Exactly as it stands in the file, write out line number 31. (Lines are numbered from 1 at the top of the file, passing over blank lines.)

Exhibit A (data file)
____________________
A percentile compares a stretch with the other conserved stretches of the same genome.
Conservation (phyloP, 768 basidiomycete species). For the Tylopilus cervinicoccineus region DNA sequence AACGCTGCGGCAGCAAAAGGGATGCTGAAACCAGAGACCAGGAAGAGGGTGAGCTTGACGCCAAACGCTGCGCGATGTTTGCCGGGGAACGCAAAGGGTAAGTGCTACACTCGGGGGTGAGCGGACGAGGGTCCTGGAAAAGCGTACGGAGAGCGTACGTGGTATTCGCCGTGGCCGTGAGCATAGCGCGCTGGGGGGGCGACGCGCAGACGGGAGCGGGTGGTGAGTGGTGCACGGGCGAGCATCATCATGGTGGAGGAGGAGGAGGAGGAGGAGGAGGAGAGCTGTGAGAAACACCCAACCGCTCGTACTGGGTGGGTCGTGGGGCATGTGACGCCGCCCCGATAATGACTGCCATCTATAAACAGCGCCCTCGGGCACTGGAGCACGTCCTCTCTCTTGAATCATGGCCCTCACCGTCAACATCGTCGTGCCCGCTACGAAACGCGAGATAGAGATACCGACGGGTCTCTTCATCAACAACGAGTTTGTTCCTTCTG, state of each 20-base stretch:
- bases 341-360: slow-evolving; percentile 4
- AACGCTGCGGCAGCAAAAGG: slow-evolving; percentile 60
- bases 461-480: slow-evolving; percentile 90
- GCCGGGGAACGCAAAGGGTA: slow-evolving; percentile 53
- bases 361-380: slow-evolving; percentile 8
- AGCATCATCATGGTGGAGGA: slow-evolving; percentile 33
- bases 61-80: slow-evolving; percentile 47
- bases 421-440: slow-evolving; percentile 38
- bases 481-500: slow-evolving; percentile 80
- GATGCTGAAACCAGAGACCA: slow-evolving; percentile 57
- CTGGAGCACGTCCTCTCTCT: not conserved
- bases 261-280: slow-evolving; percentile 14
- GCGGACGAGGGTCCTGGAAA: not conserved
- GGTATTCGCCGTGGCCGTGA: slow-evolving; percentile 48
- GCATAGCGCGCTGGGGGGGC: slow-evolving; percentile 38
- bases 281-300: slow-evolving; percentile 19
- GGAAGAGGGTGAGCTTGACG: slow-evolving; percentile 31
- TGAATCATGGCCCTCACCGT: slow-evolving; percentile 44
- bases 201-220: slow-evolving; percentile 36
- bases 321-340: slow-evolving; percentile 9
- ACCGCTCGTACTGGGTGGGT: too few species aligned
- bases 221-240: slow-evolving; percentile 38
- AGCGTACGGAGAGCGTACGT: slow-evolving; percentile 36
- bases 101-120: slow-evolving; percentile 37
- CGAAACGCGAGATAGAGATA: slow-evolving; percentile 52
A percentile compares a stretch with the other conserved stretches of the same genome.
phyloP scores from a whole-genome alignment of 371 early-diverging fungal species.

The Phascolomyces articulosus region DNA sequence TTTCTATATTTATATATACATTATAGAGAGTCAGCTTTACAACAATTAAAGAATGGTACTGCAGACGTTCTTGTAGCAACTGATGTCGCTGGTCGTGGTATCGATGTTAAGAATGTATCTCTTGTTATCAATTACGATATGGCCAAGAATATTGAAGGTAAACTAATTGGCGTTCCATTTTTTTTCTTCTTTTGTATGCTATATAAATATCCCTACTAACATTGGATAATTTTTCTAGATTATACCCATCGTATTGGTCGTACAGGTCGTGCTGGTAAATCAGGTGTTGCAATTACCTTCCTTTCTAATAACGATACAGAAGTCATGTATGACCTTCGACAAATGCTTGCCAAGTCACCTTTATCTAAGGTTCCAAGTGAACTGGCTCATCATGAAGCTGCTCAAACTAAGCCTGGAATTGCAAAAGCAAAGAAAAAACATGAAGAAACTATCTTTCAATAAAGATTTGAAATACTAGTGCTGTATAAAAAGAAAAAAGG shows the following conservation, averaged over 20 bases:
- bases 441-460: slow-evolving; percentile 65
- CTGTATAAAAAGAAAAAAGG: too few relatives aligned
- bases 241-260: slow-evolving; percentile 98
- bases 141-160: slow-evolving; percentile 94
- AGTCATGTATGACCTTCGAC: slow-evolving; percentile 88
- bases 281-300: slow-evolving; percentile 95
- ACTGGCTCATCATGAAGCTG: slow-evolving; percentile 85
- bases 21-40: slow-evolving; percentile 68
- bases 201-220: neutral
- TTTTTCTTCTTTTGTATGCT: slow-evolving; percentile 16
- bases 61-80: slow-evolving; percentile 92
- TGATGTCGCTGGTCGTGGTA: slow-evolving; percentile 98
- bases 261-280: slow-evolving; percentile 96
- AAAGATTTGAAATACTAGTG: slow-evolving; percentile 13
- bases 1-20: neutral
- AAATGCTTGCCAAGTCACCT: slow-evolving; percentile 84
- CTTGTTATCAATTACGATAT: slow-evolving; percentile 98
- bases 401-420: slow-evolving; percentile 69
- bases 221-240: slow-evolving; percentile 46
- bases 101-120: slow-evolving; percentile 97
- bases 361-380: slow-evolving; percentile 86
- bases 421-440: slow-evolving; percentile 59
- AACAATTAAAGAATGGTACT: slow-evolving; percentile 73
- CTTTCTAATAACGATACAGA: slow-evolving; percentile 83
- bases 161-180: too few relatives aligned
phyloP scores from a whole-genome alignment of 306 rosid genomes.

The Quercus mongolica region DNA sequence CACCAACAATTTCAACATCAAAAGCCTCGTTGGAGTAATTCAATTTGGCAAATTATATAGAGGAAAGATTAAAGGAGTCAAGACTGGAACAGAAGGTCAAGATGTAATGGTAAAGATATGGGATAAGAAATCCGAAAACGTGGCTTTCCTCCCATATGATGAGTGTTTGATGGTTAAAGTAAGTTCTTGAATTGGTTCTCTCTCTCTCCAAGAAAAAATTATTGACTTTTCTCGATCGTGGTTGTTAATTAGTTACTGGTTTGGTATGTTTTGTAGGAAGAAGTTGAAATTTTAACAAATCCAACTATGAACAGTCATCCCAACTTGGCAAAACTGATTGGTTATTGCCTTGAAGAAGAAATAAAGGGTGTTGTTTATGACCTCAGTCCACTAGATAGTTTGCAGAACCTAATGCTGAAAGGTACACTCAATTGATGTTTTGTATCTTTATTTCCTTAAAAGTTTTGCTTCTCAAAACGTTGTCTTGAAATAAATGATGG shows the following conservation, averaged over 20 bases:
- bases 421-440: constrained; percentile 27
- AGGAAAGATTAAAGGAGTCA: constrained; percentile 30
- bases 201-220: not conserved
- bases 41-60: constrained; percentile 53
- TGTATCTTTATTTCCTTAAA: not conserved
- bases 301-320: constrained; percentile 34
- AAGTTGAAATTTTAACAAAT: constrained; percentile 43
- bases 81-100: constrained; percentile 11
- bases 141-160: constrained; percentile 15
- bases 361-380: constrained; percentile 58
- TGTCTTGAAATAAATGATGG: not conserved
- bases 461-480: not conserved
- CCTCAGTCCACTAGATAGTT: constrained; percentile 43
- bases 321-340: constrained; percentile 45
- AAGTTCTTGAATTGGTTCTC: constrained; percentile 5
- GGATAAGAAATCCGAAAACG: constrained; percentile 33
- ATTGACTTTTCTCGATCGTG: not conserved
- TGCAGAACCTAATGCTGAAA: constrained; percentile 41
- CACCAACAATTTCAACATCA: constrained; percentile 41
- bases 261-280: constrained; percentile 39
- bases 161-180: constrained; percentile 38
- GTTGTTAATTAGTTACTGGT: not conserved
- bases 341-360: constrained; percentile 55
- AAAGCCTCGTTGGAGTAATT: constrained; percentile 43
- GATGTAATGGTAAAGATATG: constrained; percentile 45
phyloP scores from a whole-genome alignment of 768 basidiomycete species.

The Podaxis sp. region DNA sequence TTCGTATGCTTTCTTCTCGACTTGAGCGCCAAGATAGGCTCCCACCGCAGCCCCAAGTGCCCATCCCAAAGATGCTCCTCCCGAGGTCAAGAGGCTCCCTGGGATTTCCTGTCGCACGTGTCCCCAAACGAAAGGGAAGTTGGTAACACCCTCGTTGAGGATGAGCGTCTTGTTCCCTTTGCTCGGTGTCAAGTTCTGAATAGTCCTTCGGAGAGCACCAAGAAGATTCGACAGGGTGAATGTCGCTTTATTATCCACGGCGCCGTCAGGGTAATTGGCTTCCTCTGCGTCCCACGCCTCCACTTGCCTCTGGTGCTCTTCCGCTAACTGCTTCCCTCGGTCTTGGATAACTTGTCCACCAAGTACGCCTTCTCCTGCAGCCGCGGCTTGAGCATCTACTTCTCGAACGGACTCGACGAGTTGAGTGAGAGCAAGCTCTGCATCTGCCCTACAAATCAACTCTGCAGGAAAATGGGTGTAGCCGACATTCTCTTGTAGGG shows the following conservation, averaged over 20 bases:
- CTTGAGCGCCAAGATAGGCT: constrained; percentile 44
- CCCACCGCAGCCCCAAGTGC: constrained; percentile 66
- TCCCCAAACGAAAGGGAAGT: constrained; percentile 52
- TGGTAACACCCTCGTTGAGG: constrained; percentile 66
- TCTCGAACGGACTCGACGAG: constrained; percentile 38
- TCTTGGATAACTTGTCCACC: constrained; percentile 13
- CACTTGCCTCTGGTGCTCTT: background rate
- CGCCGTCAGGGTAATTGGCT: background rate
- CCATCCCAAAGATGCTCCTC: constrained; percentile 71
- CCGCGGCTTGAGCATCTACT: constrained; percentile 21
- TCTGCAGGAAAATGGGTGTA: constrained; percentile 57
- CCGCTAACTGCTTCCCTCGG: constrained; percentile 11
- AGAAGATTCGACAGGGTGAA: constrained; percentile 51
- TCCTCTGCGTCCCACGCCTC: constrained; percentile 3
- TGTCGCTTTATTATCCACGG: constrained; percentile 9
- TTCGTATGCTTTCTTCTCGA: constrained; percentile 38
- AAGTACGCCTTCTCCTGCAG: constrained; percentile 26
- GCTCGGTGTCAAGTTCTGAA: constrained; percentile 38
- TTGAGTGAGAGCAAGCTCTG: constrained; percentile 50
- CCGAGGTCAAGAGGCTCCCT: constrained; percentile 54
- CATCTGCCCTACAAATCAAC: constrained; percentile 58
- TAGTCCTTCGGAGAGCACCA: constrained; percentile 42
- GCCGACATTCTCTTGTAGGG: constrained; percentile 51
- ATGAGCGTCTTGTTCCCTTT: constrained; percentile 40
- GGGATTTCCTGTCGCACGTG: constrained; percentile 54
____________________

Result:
- bases 441-460: slow-evolving; percentile 65